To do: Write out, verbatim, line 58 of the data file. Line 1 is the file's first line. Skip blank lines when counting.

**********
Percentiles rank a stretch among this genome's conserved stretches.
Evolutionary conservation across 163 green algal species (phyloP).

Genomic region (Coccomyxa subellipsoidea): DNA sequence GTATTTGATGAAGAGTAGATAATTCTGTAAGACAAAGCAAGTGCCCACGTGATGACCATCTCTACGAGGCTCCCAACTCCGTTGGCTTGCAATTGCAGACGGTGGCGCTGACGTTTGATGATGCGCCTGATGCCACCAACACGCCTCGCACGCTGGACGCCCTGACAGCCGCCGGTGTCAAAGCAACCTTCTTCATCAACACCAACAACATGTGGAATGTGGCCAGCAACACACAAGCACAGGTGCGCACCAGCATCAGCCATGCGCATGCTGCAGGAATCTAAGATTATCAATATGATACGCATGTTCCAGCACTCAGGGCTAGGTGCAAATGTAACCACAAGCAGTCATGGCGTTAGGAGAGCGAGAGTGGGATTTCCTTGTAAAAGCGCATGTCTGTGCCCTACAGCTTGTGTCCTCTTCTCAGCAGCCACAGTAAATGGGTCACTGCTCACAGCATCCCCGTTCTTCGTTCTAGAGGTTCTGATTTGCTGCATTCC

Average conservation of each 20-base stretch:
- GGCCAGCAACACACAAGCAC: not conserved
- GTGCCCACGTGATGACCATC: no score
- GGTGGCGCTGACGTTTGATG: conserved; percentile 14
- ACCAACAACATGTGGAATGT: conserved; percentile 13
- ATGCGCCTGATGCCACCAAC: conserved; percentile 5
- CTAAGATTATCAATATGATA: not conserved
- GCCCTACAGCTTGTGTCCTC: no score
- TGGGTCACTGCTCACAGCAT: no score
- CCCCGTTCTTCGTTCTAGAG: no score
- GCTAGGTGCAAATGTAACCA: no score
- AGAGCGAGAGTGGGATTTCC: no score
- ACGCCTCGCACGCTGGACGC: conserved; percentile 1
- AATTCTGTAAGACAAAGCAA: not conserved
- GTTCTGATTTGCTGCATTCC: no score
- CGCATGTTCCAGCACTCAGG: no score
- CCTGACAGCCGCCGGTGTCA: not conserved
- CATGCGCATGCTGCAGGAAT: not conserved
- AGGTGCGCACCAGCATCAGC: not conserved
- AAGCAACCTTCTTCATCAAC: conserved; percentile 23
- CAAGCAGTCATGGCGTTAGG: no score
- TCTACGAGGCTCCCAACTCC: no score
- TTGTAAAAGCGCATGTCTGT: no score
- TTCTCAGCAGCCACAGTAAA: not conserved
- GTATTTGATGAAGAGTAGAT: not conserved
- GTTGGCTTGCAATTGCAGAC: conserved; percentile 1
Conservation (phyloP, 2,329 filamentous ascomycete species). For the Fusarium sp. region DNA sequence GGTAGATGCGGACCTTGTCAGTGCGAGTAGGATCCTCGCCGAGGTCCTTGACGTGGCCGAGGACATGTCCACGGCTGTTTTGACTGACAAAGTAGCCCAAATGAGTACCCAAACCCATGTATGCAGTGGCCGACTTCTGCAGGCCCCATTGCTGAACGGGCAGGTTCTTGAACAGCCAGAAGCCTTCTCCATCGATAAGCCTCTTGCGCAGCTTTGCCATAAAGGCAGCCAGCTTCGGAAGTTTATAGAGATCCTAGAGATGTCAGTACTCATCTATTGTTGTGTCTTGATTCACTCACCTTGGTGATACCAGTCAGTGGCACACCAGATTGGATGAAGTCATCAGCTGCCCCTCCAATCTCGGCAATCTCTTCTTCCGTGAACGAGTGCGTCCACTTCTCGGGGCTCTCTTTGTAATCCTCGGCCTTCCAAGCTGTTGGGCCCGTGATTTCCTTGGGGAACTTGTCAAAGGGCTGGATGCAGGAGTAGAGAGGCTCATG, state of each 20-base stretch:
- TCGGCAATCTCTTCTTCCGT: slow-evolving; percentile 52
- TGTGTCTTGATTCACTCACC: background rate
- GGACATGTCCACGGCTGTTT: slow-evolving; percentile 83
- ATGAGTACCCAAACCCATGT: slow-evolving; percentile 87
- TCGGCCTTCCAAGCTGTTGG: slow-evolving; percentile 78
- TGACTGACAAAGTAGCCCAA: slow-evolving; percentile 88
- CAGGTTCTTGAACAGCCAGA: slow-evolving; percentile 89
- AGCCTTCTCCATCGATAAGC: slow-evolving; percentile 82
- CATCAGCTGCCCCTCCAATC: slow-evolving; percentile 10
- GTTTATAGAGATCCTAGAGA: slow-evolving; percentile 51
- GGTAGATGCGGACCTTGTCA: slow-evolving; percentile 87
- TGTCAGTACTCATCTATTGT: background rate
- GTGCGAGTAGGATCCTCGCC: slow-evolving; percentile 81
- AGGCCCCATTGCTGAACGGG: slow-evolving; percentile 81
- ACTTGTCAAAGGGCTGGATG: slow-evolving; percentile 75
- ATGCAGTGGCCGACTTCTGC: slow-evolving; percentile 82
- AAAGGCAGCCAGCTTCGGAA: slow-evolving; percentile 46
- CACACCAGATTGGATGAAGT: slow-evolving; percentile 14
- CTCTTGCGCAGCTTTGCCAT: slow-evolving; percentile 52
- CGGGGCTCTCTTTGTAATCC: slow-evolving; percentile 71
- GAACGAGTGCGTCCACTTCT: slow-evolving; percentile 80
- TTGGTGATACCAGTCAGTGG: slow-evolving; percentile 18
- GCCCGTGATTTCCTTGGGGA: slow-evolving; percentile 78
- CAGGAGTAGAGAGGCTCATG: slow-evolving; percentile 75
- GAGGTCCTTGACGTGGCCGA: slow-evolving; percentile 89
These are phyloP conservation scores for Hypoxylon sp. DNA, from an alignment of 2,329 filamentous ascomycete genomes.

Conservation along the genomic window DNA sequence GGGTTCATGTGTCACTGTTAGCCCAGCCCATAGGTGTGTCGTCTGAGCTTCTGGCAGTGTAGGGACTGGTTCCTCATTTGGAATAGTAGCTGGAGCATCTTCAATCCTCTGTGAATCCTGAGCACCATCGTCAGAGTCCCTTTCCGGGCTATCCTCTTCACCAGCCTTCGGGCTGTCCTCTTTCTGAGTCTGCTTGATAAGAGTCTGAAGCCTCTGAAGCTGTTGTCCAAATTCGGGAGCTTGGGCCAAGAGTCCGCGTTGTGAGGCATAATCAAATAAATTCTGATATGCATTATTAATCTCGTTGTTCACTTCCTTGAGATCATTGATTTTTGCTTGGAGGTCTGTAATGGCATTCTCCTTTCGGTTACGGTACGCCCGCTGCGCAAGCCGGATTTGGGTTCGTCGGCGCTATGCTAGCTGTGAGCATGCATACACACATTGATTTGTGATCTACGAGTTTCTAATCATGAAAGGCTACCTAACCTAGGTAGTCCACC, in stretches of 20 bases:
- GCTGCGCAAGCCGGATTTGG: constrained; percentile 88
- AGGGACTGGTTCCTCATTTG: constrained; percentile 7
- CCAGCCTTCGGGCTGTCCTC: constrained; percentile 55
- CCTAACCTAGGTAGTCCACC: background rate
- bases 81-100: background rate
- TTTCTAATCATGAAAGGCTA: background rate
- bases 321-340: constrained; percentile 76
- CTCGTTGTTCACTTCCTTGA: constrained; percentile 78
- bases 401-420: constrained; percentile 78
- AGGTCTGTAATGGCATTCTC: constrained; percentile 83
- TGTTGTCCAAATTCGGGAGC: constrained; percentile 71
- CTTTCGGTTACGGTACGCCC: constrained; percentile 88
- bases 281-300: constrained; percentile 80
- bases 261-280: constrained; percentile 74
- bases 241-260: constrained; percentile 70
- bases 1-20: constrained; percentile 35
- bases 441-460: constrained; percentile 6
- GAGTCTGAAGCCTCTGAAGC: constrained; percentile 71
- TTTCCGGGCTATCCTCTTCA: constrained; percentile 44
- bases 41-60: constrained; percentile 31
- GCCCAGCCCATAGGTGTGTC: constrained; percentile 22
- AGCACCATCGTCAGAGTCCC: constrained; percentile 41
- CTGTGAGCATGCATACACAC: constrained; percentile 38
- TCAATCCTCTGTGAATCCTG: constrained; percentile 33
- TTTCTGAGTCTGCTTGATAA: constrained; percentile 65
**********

- GCTGCGCAAGCCGGATTTGG: constrained; percentile 88